"I know," he grinned. "It's awful, isn't it? He always says he's had enough misery for one lifetime, whatever that means, so he's making up for it now."
"What's it like, being Severus Snape's son? You know…Head of St. Mungo's, the hero who defeated the Dark Lord, worshipped in the streets, has his health drunk in every pub in England…"
"Shut up, Luce." He paused, thinking about it. "It's a lot to live up to," was the final conclusion. "But we weren't talking about my father."
"No," she sighed. "We weren't"
"Dad reckoned Scotland had it in the bag. He was so sure…Mum thinks he got a tip from one of his daft mates." For the first time, her voice grew waspish.
Evan digested this. "All of it?" he asked.
"All of it," she agreed, and swallowed. "They were fighting about it last night. Really screaming at each other. I…Evan, do your parents ever shout?"
He thought about it. "No. They argue, and Dad's voice gets all waspish, and once Mum blew his study door off its hinges because he wouldn't answer her when she was calling dinner." He broke off and surprisingly chuckled. "Turns out he had been working all the night before and he'd fallen asleep in there. Didn't think I'd ever see Dad jump like that. Merlin, they both laughed afterwards."
Lucy sighed wistfully. "It's been years since either of my parents laughed," she confessed.
There was a little silence. Evan finished his cake. "So, what happens now, then?"
"Dad's going to try to get another job, I suppose. He's running out of options, though."
"What about teaching?"
"Honestly? The only subjects Dad could teach would be Defence against the Dark Arts or Transfigurations."
"They're both filled, though, aren't they?"
She nodded. "Mum wrote Dumbledore to ask. She wants Dad to go apply for that position in the Misuse of Muggle Artefacts Department, with Arthur Weasley. I suppose he'll have to, now. But in the meantime, the wallpaper is starting to peel, the house needs painting, there's bugger-all food in the kitchen and I need books, potions stuff, a uniform, a wand and Merlin-knows what else!"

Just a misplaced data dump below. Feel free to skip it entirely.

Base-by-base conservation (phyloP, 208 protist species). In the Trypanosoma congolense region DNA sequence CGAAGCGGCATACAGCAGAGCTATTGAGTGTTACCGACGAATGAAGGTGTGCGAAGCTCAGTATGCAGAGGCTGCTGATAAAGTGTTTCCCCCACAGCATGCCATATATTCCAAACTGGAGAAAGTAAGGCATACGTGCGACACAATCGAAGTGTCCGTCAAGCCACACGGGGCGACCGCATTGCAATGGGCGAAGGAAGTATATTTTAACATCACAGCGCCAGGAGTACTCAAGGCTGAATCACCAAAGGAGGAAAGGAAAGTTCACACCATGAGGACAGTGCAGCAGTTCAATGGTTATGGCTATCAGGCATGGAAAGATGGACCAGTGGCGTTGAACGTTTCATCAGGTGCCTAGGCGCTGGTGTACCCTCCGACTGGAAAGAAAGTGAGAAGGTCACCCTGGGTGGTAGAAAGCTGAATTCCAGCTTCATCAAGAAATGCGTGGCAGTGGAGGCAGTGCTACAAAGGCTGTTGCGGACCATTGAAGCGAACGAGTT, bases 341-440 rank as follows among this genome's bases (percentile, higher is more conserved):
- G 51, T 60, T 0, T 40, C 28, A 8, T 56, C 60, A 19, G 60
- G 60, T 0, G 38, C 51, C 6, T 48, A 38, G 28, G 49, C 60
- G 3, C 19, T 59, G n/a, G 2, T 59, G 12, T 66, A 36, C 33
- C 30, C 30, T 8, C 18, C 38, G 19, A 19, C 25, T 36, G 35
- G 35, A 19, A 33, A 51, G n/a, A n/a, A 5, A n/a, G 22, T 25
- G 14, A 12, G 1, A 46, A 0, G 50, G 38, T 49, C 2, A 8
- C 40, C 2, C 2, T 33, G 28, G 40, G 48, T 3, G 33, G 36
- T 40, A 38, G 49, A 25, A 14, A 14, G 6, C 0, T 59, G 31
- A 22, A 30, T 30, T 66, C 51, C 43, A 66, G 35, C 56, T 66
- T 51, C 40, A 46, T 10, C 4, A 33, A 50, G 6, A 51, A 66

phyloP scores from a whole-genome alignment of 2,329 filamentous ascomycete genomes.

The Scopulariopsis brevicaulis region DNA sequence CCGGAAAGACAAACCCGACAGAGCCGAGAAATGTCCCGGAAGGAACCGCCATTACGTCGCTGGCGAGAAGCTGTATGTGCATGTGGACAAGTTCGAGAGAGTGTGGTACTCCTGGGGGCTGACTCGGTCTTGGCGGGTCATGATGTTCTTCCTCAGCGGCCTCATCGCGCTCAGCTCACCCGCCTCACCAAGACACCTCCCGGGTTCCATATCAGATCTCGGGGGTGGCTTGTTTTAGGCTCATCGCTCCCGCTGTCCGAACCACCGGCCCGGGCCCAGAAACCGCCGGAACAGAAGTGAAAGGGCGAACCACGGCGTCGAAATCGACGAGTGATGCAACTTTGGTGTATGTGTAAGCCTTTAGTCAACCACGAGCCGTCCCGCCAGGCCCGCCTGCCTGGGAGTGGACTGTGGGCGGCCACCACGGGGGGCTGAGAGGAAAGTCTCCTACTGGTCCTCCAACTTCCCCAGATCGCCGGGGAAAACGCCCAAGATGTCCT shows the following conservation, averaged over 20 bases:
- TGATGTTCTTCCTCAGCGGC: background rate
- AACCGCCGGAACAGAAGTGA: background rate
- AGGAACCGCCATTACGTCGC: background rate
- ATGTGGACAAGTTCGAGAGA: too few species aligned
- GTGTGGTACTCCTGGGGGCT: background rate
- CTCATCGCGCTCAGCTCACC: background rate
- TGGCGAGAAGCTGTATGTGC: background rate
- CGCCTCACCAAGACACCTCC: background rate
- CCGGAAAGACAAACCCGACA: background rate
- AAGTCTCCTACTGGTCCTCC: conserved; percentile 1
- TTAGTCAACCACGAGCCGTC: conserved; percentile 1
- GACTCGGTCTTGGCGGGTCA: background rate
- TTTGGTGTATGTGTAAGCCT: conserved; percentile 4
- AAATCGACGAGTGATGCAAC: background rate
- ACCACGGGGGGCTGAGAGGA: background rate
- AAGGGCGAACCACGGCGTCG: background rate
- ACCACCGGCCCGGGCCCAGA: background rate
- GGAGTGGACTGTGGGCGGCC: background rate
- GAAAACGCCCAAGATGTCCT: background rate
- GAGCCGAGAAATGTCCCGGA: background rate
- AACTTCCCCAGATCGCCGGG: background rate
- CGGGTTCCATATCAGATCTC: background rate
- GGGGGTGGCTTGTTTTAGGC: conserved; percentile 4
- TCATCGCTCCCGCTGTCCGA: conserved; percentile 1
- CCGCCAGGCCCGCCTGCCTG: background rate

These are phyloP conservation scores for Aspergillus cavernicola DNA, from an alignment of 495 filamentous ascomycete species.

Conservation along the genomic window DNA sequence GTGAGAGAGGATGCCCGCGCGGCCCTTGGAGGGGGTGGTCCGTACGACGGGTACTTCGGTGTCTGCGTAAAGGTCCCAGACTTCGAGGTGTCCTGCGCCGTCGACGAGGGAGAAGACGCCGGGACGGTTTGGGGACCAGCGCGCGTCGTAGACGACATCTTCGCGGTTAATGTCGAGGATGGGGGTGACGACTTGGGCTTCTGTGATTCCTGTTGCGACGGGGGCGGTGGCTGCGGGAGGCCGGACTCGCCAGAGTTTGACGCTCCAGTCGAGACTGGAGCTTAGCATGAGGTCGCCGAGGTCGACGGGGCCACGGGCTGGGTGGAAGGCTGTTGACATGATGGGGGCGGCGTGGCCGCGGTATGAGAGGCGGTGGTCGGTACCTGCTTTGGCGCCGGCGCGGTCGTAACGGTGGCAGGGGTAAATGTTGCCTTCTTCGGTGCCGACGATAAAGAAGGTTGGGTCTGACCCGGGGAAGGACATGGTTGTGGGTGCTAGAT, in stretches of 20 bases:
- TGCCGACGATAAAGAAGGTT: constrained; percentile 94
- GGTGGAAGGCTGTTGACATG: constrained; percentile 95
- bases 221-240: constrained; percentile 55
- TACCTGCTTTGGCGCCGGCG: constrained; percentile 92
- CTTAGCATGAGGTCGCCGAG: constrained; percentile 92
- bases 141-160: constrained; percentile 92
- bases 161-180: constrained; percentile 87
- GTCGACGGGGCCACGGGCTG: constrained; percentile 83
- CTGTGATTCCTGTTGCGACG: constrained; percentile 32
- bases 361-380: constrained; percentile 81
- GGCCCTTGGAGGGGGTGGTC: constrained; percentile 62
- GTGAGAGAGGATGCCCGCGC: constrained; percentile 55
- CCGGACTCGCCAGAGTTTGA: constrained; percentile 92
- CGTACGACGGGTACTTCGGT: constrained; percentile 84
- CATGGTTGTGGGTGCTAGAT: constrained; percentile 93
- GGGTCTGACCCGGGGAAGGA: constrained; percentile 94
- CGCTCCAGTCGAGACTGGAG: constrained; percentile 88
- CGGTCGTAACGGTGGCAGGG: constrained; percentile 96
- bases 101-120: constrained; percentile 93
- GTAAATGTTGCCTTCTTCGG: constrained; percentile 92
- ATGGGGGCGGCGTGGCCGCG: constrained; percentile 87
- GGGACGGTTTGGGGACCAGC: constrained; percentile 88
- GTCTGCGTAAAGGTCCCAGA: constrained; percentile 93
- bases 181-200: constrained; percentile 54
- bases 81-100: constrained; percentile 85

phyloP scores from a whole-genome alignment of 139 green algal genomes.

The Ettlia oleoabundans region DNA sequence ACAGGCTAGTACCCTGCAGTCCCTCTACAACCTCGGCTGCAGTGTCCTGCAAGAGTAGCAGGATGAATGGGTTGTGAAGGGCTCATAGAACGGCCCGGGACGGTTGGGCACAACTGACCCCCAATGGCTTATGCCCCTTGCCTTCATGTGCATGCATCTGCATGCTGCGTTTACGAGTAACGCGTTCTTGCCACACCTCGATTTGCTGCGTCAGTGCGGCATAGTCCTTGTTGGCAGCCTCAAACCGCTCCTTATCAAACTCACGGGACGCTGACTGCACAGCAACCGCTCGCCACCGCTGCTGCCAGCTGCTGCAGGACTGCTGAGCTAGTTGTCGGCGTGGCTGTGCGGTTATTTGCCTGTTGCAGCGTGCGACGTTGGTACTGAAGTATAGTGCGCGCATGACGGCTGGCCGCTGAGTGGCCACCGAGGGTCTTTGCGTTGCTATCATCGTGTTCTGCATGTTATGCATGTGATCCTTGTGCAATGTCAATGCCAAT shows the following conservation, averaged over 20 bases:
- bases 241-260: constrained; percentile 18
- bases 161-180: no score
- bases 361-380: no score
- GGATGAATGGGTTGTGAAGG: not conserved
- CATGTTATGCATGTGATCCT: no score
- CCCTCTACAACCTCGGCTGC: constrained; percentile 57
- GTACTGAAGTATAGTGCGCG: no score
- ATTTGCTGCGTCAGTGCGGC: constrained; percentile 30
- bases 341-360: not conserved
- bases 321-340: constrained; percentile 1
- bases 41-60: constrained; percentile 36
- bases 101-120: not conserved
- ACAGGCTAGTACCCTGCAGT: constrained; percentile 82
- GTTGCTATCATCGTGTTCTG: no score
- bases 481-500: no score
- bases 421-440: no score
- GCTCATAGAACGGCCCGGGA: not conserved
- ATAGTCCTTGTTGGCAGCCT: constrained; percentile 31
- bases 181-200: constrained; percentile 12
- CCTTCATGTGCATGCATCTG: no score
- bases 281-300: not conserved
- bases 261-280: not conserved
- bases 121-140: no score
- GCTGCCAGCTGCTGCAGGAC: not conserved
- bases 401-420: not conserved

Evan sighed and sadly shook his head. It was true; the Potters had once occupied a lovely, cheerful white bungalow in Godric's Hollow. Four years after Lucy had dragged him along to see it for the first time, the Potters lived in the same bungalow. But the garden was a jungle, and the fence was missing several palings. The dirty paint was splintering and cracking, and inside, the wallpaper curled away from the walls as though trying to escape. Mary Potter could no longer be found polishing the dusty furniture, and the wonderful smell of her cooking very seldom hung in the air. It had been a long time since the oven had been used. Evan privately wondered if the Potters lived on porridge and fried potatoes, which he had been given for dinner two weeks ago when Lucy had dragged him over, desperate for company over than her silent, seething parents.
The Snapes also lived in Godric's Hollow. Evan's house was as bright and pristine as the day his proud parents had brought him home to it. It always smelled of roasting meat, sizzling ham, fresh-baked scones or bread. Everything he owned was brand new, from his shirt and jeans to his Nimbus two thousand sports broom.
He moved a little closer to Lucy and draped a comforting arm around her shoulders. "It will work out okay, Luce, I know it will. Maybe not now, but soon. Why don't you come to mine for breakfast today? Your folks won't be up for ages, but Mum had just put the coffee on when I left. Aunt Petunia and Uncle Frank are coming with Neville, so we can all go to Diagon Alley together after we've eaten. "
She smiled wanly. "Thanks. I'd love to come. Do you think your Mum will make ham and eggs?"
"She's bound to, what with company coming. Our Neville has an appetite."
Lucy grinned. Wait for me at The Spot, she instructed. "I need some time to have a shower and get changed. I'm not showing up at your house stinking!"